The listing agents offer to cooperate is with all Brokers and agents. It does not matter if the agent is the buyer. As long as they are licensed and hang their license with a Brokerage, they will be paid the commission.

(However, you're still an attorney, and that may be held against you)
 
Old 08-08-2012, 03:38 PM
 
Location: Salem, OR
13,757 posts, read 31,670,380 times
Reputation: 12136
Quote:
Originally Posted by marksmu View Post
Ive decided to put this to rest as Ive been given a contract to review...We will have to agree on some points and disagree on others...To just end the personal annoyance I have, I am just going to get my license.....

Let me ask this though...assuming I carry through and get my license and I go to buy another rental for myself.....are the brokers still going to refuse to give me the buyers 3% because I am the Buyer and the agent? My blacklisted broker conversations tell me that they wont have a problem with it, but my inner skeptic tells me that they will still want to keep it for themselves since I would be the Buyer.

Am I no longer Greedy at that point b/c I got my license?
They have to pay you per MLS rules. Doesn't matter if you are representing yourself as an agent. So here is the final irony...it often makes more sense as a licensee to waive the buyer agent commission and negotiate a price cut instead so you don't have to pay income taxes on the commission. As long as your broker gets their fee, of course.
 
Old 08-08-2012, 03:52 PM
 
397 posts, read 493,010 times
Reputation: 210
Quote:
Originally Posted by marksmu View Post
I'm resisting the urge to say what I am thinking...so let me dumb it down for you...Ill use small whole numbers for you so you can follow the math without a calculator.

LA contracts with seller to sell a house for $100,000 with a 10% commission. The local accepted norm as to commissions is that the listing broker gets to keep 5% and the buyers broker keeps 5%.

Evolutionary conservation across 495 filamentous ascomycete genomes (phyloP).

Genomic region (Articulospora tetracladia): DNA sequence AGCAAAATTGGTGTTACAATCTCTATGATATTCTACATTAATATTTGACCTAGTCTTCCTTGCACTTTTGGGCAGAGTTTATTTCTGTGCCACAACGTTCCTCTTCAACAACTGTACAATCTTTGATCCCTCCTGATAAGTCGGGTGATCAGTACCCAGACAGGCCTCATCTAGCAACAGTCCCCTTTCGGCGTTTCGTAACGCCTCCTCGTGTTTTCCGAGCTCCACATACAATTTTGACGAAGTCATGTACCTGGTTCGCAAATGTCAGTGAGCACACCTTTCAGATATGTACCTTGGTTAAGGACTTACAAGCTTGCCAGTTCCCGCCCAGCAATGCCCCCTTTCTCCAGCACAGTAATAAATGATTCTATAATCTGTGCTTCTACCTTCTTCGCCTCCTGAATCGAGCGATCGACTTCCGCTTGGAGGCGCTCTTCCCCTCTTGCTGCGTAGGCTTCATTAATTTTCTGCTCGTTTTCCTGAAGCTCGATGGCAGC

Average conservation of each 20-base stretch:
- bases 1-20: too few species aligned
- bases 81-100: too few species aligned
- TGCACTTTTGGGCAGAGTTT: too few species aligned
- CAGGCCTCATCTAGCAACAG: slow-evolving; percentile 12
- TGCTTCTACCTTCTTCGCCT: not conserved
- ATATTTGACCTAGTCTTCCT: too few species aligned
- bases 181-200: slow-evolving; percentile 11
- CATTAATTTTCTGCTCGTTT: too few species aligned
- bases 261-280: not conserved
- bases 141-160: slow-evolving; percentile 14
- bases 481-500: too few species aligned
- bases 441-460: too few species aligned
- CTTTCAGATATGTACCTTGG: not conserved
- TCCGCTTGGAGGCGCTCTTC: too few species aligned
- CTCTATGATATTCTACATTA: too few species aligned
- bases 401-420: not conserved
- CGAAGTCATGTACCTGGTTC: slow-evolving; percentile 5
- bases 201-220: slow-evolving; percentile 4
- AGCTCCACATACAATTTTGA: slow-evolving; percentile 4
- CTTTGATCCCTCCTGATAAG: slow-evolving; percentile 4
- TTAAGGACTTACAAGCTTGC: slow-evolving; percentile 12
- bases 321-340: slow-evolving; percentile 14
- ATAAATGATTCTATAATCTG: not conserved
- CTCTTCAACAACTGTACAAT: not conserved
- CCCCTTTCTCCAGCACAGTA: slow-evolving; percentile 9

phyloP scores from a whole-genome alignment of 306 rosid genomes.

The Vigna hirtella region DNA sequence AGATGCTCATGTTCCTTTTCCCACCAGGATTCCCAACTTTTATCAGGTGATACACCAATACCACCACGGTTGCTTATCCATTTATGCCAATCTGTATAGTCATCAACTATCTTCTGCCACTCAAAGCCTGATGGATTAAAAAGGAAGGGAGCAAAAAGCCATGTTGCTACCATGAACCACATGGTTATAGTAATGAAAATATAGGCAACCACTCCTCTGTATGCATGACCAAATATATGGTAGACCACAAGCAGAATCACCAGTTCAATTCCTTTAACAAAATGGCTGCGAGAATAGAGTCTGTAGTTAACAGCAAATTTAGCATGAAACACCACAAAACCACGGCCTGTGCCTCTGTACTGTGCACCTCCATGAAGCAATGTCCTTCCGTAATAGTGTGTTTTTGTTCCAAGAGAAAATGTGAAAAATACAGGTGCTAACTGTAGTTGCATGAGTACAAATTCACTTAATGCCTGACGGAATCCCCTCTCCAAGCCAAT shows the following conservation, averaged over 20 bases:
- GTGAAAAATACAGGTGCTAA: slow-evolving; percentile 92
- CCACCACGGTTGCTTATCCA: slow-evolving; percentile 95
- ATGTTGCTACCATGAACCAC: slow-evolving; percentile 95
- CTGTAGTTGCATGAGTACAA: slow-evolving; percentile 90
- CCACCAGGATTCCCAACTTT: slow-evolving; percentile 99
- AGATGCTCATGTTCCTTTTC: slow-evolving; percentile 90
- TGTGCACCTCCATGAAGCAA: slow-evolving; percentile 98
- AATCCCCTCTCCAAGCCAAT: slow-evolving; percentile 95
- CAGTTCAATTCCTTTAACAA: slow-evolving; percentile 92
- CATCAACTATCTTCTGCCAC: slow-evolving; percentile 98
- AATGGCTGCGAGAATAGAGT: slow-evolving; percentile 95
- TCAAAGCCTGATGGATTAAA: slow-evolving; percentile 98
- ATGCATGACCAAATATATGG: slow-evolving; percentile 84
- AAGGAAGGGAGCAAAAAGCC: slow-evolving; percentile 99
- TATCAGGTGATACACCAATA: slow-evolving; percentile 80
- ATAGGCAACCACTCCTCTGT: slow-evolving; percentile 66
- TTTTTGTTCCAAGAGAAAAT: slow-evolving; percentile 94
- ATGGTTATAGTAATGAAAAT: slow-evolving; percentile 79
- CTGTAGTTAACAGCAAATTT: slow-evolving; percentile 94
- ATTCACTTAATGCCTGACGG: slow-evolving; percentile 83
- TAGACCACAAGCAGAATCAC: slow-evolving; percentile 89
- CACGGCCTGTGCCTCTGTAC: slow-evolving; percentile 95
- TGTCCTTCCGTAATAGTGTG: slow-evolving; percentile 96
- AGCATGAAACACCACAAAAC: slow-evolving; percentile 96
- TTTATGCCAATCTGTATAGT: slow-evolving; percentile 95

Unrepresented individual we will call a "Buyer" comes to the table and tells you the Listing Broker - I will buy that house for $100,000 but only if you agree to credit me the Buyers portion of the commission $5000.

Broker now has 2 options.

1) Reject the Buyer b/c he is unwilling to offer 5% to the Buyer
2) Accept the Buyers proposition and sell the house and credit back 5% to Buyer.

Nowhere has the Buyer interfered with a contract between seller and Agent. The Seller PAID the LA 10%. The LA refunded the Buyer 5%.
Marksmu,

Just to clarify, when you say the LA "credits" the buyer, is this something that will be paid after closing (off the HUD) or is it on the HUD or are you proposing that the LA credit the buyer via a credit to the seller (5k price reduction)?

I bought a house where the agent paid me the "credit" after the closing and I was taxed on it. This option does offer the advantage of leaving the original LA intact.

Is it legal to have an agent contribution to the buyer on the HUD? Is it taxable income?

Having the purchase price reduced seems like the best tax advantage, but it requires the LA to be negotiated.
 
Old 08-08-2012, 04:13 PM
 
3,404 posts, read 4,152,853 times
Reputation: 2397
Quote:
Originally Posted by marksmu View Post
Ive decided to put this to rest as Ive been given a contract to review...We will have to agree on some points and disagree on others...To just end the personal annoyance I have, I am just going to get my license.....

Let me ask this though...assuming I carry through and get my license and I go to buy another rental for myself.....are the brokers still going to refuse to give me the buyers 3% because I am the Buyer and the agent? My blacklisted broker conversations tell me that they wont have a problem with it, but my inner skeptic tells me that they will still want to keep it for themselves since I would be the Buyer.

Am I no longer Greedy at that point b/c I got my license?
Part of the reason I have my license is because I represent myself buying investments. I buy 1 - 3 houses a year and I get the buyers commission for doing so. I answered anyway though I think your are asking the question just to be snotty.